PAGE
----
Encompassing the eastern seaboard of the United States, the Appalachian Basin Region extends from Alabama to Maine. Evidence suggests that the complex geology of the region was formed by a series of continental plate collisions and deformation resulting in the Appalachian Mountains and large areas of elongated, faulted, and deformed ridges and valleys. Northern Appalachian Basin Faults, Fractures and Tectonics and Their Effects on the Utica, Geneseo and Marcellus Black Shales, will examine the characteristics of faults and fractures that affect the sedimentary units (including black shales such as the Marcellus) in the northern Appalachian Basin of New York State. Lead by Robert Jacobi, a Senior Geology Advisor at EQT Corporation Consultant and a Geosciences Professor at the University of Buffalo, he will give discussion on the tectonics that led to the formation of the structures in the northern Appalachian Basin and the adjacent Appalachian Orogen. He will also showcase and examine maps, cross-sections, and research results that demonstrate faults and fractures in carbonates, black shale, and coarser clastics.

Course Details:

  • Leader: Dr. Robert Jacobi
  • Date: June 23-27, 2014
  • Location: Watkins Glen, NY
  • Limit: 15
  • Content: 3.0 CEU

Who Should Attend

Oil/gas and environmental geoscientists who wish to learn about fracturing, faulting, and tectonics in the northern Appalachian Basin (including black shales). A BS in geology/geophysics is recommended, and a geology/geophysics MS is helpful, as is experience in the geosciences world.

Objectives
The attendee will gain a working knowledge concerning:

– How faults and fractures develop and their terminology.
– Methodologies utilized in collecting and analyzing fracture data.
– Characteristics of faults and fractures that affect the sedimentary units (including black shales) in the northern Appalachian Basin.
–Tectonics that led to the formation of the structures in the northern Appalachian Orogen and the adjacent Appalachian Basin.

Course Content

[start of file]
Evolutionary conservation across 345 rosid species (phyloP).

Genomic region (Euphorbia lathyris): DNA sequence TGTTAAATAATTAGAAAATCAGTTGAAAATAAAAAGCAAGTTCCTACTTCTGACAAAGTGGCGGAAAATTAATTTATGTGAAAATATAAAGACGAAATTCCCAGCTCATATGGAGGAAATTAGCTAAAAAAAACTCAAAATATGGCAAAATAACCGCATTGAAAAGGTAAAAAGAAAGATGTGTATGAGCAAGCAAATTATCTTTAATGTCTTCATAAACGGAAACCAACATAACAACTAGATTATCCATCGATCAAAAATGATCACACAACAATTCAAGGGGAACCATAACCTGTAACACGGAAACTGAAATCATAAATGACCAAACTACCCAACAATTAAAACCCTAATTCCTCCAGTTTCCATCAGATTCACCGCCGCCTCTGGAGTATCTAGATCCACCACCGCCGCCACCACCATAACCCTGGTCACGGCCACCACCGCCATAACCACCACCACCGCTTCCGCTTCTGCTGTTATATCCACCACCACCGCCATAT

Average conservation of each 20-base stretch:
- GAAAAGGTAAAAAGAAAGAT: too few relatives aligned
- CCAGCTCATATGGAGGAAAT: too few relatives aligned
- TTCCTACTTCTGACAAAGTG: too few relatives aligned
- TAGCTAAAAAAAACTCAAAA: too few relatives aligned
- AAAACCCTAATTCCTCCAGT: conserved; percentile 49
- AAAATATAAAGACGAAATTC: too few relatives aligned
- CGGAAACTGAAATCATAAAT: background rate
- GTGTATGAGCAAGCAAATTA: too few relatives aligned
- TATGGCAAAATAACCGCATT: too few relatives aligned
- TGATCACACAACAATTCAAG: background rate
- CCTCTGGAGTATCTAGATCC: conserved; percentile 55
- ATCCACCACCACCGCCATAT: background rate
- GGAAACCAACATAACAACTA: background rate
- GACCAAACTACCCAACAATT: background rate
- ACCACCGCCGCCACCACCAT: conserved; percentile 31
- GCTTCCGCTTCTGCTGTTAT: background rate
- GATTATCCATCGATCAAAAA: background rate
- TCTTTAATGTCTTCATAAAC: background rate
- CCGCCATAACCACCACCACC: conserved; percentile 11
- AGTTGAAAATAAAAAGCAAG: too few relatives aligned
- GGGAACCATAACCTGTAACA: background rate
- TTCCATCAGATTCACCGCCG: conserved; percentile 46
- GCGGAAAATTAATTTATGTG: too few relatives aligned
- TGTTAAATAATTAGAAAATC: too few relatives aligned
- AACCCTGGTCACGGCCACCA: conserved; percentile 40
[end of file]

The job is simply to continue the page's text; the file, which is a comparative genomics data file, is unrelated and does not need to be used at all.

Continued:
This course is a joint AAPG/University of Buffalo Field Seminar.

The course plan is a lecture in the morning, followed by field work in the afternoon that illustrates the elements of the morning lecture. The attendees will observe fracture and fault examples and collect fracture data to analyze. Longer field trips examine faults and fractures in the Utica, fractures in the Marcellus and a complete section of highly fractured Geneseo. The schedule is dependent upon the weather.

The course lectures are organized around three core areas: 1) Tectonics in the northern Appalachian Orogen, 2) Faults in the Northern Appalachian Basin, and 3) The development and characteristics of fractures and faults in the sedimentary section, including black shales. For Part 1 the attendee will learn extensive information that has promoted the advancement of Phanerozoic plate tectonic models of the Appalachian Orogen. For Part 2 the attendee will learn the connections among plate tectonics, faults and the development of the northern Appalachian Basin and selected reservoirs (e.g., the possible relation among faults and black shale maturity), as well as the evidence for faults (and their characteristics) in the Appalachian Basin of New York, Pennsylvania and West Virginia. In Part 3, the attendee learns details about stress and fracture development, faults and rock strength, rock failure types, fracture decorations, fluid/gas driven fracturing, fracture spacing, Fracture Intensification Domains, fracture intersections, and how to display fractures. Detailed examination of fault and fracture examples will include black shale units such as the Utica, Geneseo and Marcellus. Field trips will demonstrate in gray and black shales faults and fracture spacing, intersections, and decorations. These trips will also establish methodologies for characterizing and analyzing fractures.

The course is located in the center of the Finger Lakes Wine Region, one of the most beautiful areas in the country, and is a natural laboratory that has been central to many of the advances in fracture understanding.

Field Seminar Location
Begins and ends in Watkins Glen, New York, USA (please plan to arrive in Watkins Glen the evening of June
22)

For more information regarding this course please visit: HERE!

Last 5 posts by Susan Nash

Share and Enjoy:
  • Digg
  • Sphinn
  • del.icio.us
  • Facebook
  • Mixx
  • Google Bookmarks
  • BlogMemes
  • LinkedIn
  • Reddit
  • StumbleUpon
  • Technorati
  • Tumblr
  • TwitThis